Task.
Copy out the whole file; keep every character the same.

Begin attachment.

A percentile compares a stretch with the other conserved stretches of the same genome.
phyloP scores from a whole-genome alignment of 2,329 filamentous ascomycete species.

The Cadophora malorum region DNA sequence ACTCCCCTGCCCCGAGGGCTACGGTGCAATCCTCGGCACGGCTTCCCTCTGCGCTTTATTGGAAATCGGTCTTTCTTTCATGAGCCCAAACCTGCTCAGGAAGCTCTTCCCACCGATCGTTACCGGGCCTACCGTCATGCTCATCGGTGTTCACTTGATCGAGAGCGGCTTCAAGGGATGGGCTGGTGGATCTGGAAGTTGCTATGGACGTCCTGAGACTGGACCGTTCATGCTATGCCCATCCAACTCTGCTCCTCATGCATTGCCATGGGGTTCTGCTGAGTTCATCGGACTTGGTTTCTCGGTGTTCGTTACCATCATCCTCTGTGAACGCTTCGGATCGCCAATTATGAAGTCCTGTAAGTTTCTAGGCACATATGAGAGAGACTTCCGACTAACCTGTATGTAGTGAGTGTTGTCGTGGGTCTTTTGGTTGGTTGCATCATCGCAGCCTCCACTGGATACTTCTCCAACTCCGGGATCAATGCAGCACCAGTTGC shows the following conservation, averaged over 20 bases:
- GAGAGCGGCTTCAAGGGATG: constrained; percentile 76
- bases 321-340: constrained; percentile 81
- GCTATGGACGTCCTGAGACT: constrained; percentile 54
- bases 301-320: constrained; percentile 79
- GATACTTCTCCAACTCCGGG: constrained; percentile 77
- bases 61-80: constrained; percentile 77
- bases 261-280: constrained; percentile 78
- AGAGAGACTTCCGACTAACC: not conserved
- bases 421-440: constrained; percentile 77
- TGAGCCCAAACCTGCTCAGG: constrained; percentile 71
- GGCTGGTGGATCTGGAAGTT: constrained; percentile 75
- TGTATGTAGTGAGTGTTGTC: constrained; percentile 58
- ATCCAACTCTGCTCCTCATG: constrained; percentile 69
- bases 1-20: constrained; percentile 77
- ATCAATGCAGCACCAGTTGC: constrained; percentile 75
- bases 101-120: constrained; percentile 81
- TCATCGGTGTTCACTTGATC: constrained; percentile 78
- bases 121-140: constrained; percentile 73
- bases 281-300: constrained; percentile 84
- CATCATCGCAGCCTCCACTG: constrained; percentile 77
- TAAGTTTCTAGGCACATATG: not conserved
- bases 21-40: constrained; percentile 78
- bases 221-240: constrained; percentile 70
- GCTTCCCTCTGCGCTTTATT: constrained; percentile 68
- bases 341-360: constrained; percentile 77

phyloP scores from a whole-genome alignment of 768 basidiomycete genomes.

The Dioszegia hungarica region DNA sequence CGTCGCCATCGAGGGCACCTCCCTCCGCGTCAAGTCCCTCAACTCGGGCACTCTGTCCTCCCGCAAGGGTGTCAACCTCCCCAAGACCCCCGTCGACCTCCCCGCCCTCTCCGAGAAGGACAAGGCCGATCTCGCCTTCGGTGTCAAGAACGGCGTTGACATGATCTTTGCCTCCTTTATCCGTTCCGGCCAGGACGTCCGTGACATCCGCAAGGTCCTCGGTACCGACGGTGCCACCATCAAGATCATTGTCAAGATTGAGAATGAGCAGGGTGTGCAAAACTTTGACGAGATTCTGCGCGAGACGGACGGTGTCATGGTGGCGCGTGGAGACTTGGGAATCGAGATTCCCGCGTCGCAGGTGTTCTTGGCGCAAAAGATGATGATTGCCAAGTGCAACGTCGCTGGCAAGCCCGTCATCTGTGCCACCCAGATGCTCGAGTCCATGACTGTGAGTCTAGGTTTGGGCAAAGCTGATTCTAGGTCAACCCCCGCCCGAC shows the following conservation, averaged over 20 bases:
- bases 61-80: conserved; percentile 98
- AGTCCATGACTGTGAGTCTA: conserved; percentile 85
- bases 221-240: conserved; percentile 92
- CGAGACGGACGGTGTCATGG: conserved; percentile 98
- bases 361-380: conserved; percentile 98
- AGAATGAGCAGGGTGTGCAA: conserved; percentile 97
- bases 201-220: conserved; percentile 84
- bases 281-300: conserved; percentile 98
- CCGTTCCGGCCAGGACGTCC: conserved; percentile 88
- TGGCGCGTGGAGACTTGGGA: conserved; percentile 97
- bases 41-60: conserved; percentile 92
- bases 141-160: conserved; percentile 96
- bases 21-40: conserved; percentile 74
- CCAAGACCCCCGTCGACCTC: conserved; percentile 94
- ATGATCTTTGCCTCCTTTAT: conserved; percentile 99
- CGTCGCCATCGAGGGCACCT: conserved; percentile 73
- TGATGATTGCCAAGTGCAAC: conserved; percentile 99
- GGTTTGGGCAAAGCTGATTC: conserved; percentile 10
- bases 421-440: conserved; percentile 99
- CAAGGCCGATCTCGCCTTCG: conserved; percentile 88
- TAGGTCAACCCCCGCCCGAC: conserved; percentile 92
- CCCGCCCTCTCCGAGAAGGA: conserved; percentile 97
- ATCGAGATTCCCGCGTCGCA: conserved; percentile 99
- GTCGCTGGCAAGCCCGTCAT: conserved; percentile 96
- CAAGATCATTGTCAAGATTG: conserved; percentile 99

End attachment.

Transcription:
A percentile compares a stretch with the other conserved stretches of the same genome.
phyloP scores from a whole-genome alignment of 2,329 filamentous ascomycete species.

The Cadophora malorum region DNA sequence ACTCCCCTGCCCCGAGGGCTACGGTGCAATCCTCGGCACGGCTTCCCTCTGCGCTTTATTGGAAATCGGTCTTTCTTTCATGAGCCCAAACCTGCTCAGGAAGCTCTTCCCACCGATCGTTACCGGGCCTACCGTCATGCTCATCGGTGTTCACTTGATCGAGAGCGGCTTCAAGGGATGGGCTGGTGGATCTGGAAGTTGCTATGGACGTCCTGAGACTGGACCGTTCATGCTATGCCCATCCAACTCTGCTCCTCATGCATTGCCATGGGGTTCTGCTGAGTTCATCGGACTTGGTTTCTCGGTGTTCGTTACCATCATCCTCTGTGAACGCTTCGGATCGCCAATTATGAAGTCCTGTAAGTTTCTAGGCACATATGAGAGAGACTTCCGACTAACCTGTATGTAGTGAGTGTTGTCGTGGGTCTTTTGGTTGGTTGCATCATCGCAGCCTCCACTGGATACTTCTCCAACTCCGGGATCAATGCAGCACCAGTTGC shows the following conservation, averaged over 20 bases:
- GAGAGCGGCTTCAAGGGATG: constrained; percentile 76
- bases 321-340: constrained; percentile 81
- GCTATGGACGTCCTGAGACT: constrained; percentile 54
- bases 301-320: constrained; percentile 79
- GATACTTCTCCAACTCCGGG: constrained; percentile 77
- bases 61-80: constrained; percentile 77
- bases 261-280: constrained; percentile 78
- AGAGAGACTTCCGACTAACC: not conserved
- bases 421-440: constrained; percentile 77
- TGAGCCCAAACCTGCTCAGG: constrained; percentile 71
- GGCTGGTGGATCTGGAAGTT: constrained; percentile 75
- TGTATGTAGTGAGTGTTGTC: constrained; percentile 58
- ATCCAACTCTGCTCCTCATG: constrained; percentile 69
- bases 1-20: constrained; percentile 77
- ATCAATGCAGCACCAGTTGC: constrained; percentile 75
- bases 101-120: constrained; percentile 81
- TCATCGGTGTTCACTTGATC: constrained; percentile 78
- bases 121-140: constrained; percentile 73
- bases 281-300: constrained; percentile 84
- CATCATCGCAGCCTCCACTG: constrained; percentile 77
- TAAGTTTCTAGGCACATATG: not conserved
- bases 21-40: constrained; percentile 78
- bases 221-240: constrained; percentile 70
- GCTTCCCTCTGCGCTTTATT: constrained; percentile 68
- bases 341-360: constrained; percentile 77

phyloP scores from a whole-genome alignment of 768 basidiomycete genomes.

The Dioszegia hungarica region DNA sequence CGTCGCCATCGAGGGCACCTCCCTCCGCGTCAAGTCCCTCAACTCGGGCACTCTGTCCTCCCGCAAGGGTGTCAACCTCCCCAAGACCCCCGTCGACCTCCCCGCCCTCTCCGAGAAGGACAAGGCCGATCTCGCCTTCGGTGTCAAGAACGGCGTTGACATGATCTTTGCCTCCTTTATCCGTTCCGGCCAGGACGTCCGTGACATCCGCAAGGTCCTCGGTACCGACGGTGCCACCATCAAGATCATTGTCAAGATTGAGAATGAGCAGGGTGTGCAAAACTTTGACGAGATTCTGCGCGAGACGGACGGTGTCATGGTGGCGCGTGGAGACTTGGGAATCGAGATTCCCGCGTCGCAGGTGTTCTTGGCGCAAAAGATGATGATTGCCAAGTGCAACGTCGCTGGCAAGCCCGTCATCTGTGCCACCCAGATGCTCGAGTCCATGACTGTGAGTCTAGGTTTGGGCAAAGCTGATTCTAGGTCAACCCCCGCCCGAC shows the following conservation, averaged over 20 bases:
- bases 61-80: conserved; percentile 98
- AGTCCATGACTGTGAGTCTA: conserved; percentile 85
- bases 221-240: conserved; percentile 92
- CGAGACGGACGGTGTCATGG: conserved; percentile 98
- bases 361-380: conserved; percentile 98
- AGAATGAGCAGGGTGTGCAA: conserved; percentile 97
- bases 201-220: conserved; percentile 84
- bases 281-300: conserved; percentile 98
- CCGTTCCGGCCAGGACGTCC: conserved; percentile 88
- TGGCGCGTGGAGACTTGGGA: conserved; percentile 97
- bases 41-60: conserved; percentile 92
- bases 141-160: conserved; percentile 96
- bases 21-40: conserved; percentile 74
- CCAAGACCCCCGTCGACCTC: conserved; percentile 94
- ATGATCTTTGCCTCCTTTAT: conserved; percentile 99
- CGTCGCCATCGAGGGCACCT: conserved; percentile 73
- TGATGATTGCCAAGTGCAAC: conserved; percentile 99
- GGTTTGGGCAAAGCTGATTC: conserved; percentile 10
- bases 421-440: conserved; percentile 99
- CAAGGCCGATCTCGCCTTCG: conserved; percentile 88
- TAGGTCAACCCCCGCCCGAC: conserved; percentile 92
- CCCGCCCTCTCCGAGAAGGA: conserved; percentile 97
- ATCGAGATTCCCGCGTCGCA: conserved; percentile 99
- GTCGCTGGCAAGCCCGTCAT: conserved; percentile 96
- CAAGATCATTGTCAAGATTG: conserved; percentile 99